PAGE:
“Daily life is very seductive. Weeks go by and we forget who we are” – Natalie Goldberg, Writing Down The Bones.
I first read this quote long before I could possibly understand it’s true meaning – a very good friend gave me a copy of Natalie Goldberg’s book, Writing Down The Bones as a Graduation present around ten years ago because she knew it was my dream to be a writer.
This was a turbulent time in my life – It was only four years since my son, Louis, had died, the University course I had found so much solace and distraction in was coming to an end and, at 24 years old, it was time to face the real world. I felt completely ill equipped for whatever was to come next. Looking back I was still very much in the grip of post-natal PTSD and the real world, away from the campus and endless nights holed up in the University library (and bar) felt like a doubled edged sword – a chance to start making my dreams come true, along with the chance to falter and fail, once again.
Ultimately, that concept of entering the real world ended up being rather different than I expected. Having met my, now husband, Steve in my final year of University we found ourselves expecting our eldest Daughter the year after I graduated.
Pregnancy after Stillbirth can be extremely stressful – I simply couldn’t relax, not even for a second. I couldn’t concentrate on anything, I could barely function. Any thoughts of writing or building a career were abandoned as I literally waited out the pregnancy. I held my breath all the way to 38 weeks.
I can remember the day our Daughter, Amelia, was born so clearly. Her arrival healed so much of my pain, it was such a defining turning point for me.
I threw myself into being Amelia’s Mother – I had feared developing some kind of post-natal depression after the dust settled but all I felt was gratitude and relief she was here. Obviously that is a wonderful thing but I was also so focused on my family life that those dreams of being a writer began to float further and further away – who has the time to write? Or think? I reasoned that surely no-one did, at least not those who could only access the minimum of childcare, and helped to run their husband’s business (along with the cooking, cleaning, washing etc, etc).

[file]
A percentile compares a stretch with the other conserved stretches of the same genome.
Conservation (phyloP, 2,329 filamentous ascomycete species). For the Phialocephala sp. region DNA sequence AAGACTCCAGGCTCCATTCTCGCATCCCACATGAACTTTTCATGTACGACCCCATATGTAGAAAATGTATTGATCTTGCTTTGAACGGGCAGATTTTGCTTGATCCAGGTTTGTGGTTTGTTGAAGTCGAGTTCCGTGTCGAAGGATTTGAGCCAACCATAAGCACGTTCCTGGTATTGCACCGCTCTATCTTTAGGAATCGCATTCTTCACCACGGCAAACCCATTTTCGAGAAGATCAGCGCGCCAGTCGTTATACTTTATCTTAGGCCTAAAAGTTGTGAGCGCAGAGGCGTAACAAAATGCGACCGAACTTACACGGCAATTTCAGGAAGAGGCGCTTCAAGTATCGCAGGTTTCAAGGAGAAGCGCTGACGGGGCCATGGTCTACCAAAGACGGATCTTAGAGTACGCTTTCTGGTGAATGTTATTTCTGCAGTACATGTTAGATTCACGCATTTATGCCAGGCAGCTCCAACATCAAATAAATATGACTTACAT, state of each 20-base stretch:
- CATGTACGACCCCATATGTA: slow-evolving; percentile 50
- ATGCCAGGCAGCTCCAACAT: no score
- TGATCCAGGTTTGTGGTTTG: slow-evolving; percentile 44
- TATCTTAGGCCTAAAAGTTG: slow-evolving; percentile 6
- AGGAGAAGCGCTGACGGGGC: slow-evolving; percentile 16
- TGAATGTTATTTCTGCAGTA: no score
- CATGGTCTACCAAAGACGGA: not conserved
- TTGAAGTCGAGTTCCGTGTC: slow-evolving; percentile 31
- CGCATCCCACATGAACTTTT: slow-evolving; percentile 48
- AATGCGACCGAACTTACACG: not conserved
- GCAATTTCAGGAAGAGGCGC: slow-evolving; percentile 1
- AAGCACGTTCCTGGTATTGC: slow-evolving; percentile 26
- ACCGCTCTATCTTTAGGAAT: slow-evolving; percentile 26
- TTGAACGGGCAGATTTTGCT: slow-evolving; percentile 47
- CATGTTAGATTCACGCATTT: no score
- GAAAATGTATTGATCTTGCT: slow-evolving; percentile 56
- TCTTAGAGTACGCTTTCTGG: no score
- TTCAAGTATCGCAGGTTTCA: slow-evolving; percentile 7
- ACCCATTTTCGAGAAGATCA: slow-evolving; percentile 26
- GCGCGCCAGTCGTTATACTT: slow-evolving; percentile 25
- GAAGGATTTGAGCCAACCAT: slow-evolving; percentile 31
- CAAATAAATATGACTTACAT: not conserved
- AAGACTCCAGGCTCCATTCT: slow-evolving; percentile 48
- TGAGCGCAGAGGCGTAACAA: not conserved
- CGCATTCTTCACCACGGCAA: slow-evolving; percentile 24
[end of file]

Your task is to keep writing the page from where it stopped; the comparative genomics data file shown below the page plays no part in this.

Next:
I didn’t forget my dreams entirely, I just rationalised them into submission…there was still time (I was in my twenties), my husband’s business pays the bills so that’s where my focus should be. If I have time to write, I should actually work outside the home and earn some real money…
Gradually the years crept up until I wasn’t in my twenties anymore, I have helped my husband’s business grow and I have held, well respected, positions in business outside the home. We’ve been lucky enough to have another beautiful daughter, Poppy (another pregnancy that sent me into a stressed out tailspin for the duration).
My children are now nearly 9 and 4 years old and our lives are so busy – I actually had no idea life could be so busy; which brings me back to Natalie Goldberg’s quote “Daily life is very seductive. Weeks go by and we forget who we are”.